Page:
Paper in European Journal of Pain
- Perry, K.N., Nicholas, M.K., Middleton, J. (2008). Spinal cord injury-related pain in rehabilitation: a cross-sectional study of relationships with cognitions, mood and physical function. European Journal of Pain, doi:10.1016/j.ejpain.2008.06.003.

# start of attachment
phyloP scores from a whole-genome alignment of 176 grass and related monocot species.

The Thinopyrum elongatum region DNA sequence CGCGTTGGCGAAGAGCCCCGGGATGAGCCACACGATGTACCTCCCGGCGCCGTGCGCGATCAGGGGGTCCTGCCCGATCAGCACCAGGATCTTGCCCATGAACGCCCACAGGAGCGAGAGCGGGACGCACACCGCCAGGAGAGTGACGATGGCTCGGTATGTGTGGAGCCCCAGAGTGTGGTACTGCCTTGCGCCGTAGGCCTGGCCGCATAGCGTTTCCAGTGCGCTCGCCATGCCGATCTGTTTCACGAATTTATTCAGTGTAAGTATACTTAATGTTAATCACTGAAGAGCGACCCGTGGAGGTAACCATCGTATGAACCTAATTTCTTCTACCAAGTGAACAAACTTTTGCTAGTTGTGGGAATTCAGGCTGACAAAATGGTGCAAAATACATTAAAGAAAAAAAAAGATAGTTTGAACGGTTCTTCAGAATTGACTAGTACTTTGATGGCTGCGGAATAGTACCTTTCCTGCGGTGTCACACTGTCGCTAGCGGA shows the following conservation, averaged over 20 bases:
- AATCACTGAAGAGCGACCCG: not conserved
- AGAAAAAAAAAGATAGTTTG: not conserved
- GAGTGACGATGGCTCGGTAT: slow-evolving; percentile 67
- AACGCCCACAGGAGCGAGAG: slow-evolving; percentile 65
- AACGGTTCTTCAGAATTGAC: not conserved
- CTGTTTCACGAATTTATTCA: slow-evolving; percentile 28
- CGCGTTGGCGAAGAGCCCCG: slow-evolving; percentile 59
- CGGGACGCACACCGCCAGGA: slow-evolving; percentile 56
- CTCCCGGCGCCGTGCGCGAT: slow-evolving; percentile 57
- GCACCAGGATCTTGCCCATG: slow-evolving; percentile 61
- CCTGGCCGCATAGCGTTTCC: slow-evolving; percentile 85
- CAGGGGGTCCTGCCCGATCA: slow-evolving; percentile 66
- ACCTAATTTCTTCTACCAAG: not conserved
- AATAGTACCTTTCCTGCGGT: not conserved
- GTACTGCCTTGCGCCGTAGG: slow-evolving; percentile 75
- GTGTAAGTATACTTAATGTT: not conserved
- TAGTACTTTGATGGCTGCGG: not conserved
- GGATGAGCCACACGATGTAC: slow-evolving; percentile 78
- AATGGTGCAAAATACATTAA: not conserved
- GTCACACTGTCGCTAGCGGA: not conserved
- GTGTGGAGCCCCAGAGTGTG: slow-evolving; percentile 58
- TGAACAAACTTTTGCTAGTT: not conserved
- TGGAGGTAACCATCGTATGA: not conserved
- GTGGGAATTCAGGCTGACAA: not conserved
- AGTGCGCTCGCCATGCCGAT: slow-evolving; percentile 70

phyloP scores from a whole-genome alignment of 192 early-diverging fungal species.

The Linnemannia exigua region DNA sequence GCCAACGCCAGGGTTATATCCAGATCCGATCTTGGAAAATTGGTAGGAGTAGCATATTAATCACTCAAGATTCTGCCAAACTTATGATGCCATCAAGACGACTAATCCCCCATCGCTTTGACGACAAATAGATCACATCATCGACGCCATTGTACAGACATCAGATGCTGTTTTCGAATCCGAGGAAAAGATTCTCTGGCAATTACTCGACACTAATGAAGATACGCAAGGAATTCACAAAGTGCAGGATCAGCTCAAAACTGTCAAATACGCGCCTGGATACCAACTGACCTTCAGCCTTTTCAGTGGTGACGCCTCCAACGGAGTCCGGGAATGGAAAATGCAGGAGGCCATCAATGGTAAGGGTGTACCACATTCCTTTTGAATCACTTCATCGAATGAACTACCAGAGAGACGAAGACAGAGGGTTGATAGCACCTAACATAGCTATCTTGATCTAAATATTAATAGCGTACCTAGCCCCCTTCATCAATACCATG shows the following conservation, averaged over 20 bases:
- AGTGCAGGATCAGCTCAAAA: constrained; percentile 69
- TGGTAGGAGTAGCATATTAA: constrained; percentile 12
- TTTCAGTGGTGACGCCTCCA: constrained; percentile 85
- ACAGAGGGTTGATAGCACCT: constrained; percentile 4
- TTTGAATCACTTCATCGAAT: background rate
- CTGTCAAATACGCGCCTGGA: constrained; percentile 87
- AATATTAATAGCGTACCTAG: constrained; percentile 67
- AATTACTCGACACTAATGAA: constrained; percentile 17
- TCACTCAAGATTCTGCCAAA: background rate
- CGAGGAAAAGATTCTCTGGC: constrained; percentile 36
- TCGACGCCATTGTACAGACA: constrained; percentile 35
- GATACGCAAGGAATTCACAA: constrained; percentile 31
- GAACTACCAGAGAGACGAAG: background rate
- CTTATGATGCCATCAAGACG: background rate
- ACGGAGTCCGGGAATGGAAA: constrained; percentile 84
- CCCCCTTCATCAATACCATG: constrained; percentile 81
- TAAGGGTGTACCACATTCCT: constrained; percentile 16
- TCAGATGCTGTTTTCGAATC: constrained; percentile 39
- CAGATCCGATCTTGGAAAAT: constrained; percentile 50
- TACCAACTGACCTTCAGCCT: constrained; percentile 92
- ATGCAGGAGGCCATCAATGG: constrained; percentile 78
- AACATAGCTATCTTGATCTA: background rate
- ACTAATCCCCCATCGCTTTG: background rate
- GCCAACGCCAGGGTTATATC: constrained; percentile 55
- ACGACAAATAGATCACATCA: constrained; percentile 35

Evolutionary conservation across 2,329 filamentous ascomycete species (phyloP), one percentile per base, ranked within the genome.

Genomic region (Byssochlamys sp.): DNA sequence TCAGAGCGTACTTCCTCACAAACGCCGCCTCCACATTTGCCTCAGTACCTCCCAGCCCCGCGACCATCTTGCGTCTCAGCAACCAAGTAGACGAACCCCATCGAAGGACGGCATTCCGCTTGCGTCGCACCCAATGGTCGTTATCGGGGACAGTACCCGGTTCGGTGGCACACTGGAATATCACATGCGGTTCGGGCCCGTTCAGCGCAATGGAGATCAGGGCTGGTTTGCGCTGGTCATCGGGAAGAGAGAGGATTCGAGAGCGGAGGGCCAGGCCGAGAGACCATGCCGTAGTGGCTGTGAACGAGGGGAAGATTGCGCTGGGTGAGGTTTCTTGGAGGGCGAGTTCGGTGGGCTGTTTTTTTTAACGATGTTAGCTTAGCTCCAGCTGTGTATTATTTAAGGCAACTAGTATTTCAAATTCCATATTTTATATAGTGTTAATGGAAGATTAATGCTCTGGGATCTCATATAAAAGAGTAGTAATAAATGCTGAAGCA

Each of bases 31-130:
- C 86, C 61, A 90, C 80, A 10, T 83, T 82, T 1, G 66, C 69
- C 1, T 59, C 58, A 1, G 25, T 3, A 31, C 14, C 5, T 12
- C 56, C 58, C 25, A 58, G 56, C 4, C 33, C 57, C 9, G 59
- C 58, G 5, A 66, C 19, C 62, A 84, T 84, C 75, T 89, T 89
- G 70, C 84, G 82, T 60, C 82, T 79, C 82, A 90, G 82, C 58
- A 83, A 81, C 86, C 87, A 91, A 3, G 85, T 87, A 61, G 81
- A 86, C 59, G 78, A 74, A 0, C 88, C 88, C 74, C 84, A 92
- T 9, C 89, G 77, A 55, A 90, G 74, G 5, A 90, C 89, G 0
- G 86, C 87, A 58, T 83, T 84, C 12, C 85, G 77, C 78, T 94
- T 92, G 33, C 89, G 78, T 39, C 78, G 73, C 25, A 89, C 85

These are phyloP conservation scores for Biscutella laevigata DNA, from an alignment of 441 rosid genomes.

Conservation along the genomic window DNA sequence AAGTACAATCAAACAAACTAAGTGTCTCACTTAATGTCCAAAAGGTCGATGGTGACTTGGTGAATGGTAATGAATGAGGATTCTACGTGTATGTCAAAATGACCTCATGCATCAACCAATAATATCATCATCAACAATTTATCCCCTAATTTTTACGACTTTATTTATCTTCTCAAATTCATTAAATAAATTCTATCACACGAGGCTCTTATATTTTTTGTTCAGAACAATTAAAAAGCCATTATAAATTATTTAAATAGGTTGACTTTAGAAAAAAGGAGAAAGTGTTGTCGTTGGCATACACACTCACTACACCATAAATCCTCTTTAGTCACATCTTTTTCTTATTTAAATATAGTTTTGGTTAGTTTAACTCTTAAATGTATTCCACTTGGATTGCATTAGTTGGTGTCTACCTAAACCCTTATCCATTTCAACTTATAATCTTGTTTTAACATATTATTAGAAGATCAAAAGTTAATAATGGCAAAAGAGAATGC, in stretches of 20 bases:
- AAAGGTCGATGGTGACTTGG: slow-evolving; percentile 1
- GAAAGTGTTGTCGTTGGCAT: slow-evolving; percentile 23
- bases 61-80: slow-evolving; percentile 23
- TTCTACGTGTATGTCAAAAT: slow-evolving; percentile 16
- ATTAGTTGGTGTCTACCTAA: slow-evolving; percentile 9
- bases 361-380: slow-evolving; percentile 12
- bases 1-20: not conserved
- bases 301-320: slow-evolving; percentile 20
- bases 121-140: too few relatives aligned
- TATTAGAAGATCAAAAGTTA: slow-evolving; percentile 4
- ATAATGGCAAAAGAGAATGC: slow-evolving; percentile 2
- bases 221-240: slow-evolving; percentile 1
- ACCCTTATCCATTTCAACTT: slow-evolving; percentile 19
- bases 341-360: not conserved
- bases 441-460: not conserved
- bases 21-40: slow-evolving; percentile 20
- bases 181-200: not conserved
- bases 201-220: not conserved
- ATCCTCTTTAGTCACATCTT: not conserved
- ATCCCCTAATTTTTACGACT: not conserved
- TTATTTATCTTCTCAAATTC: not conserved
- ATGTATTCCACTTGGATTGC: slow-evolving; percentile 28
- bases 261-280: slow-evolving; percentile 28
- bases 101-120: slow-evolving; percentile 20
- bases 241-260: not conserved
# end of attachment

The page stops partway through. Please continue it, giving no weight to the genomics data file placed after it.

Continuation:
Although psychological aspects of SCI-related pain have been investigated in those with chronic pain, little data is available regarding these factors in those early in the course of the injury. Using a sample admitted for SCI rehabilitation, this paper describes the relationships between usual pain intensity, mood, disability and both pain and SCI-related psychological factors. The sample were largely similar to other samples of individuals with SCI-related chronic pain in terms of mood, but were noted to be less catastrophic in their thinking about pain than a comparative pain clinic sample. They also reported SCI self-efficacy and acceptance scores consistent with other SCI samples. Compared with other SCI populations there were mixed findings in relation to physical disability. Consistent with previous findings in chronic pain SCI samples, usual pain intensity was found to have a strong relationship with symptoms of anxiety and depression, and pain-related life interference. SCI acceptance was significantly negatively associated with depression scores, pain catastrophizing was significantly positively associated with both anxiety and depression scores, and SCI self-efficacy was significantly negatively associated with both anxiety and depression scores. SCI self-efficacy was also significantly positively associated with physical function scores. These findings suggest that pain-related psychological factors may have importance even early in the clinical course following SCI, but that it is important, however, to consider more general SCI-related psychological factors alongside them. In addition, these findings suggest the possibility that early interventions based upon the cognitive behavioural treatment of pain may be integrated into SCI rehabilitation programmes.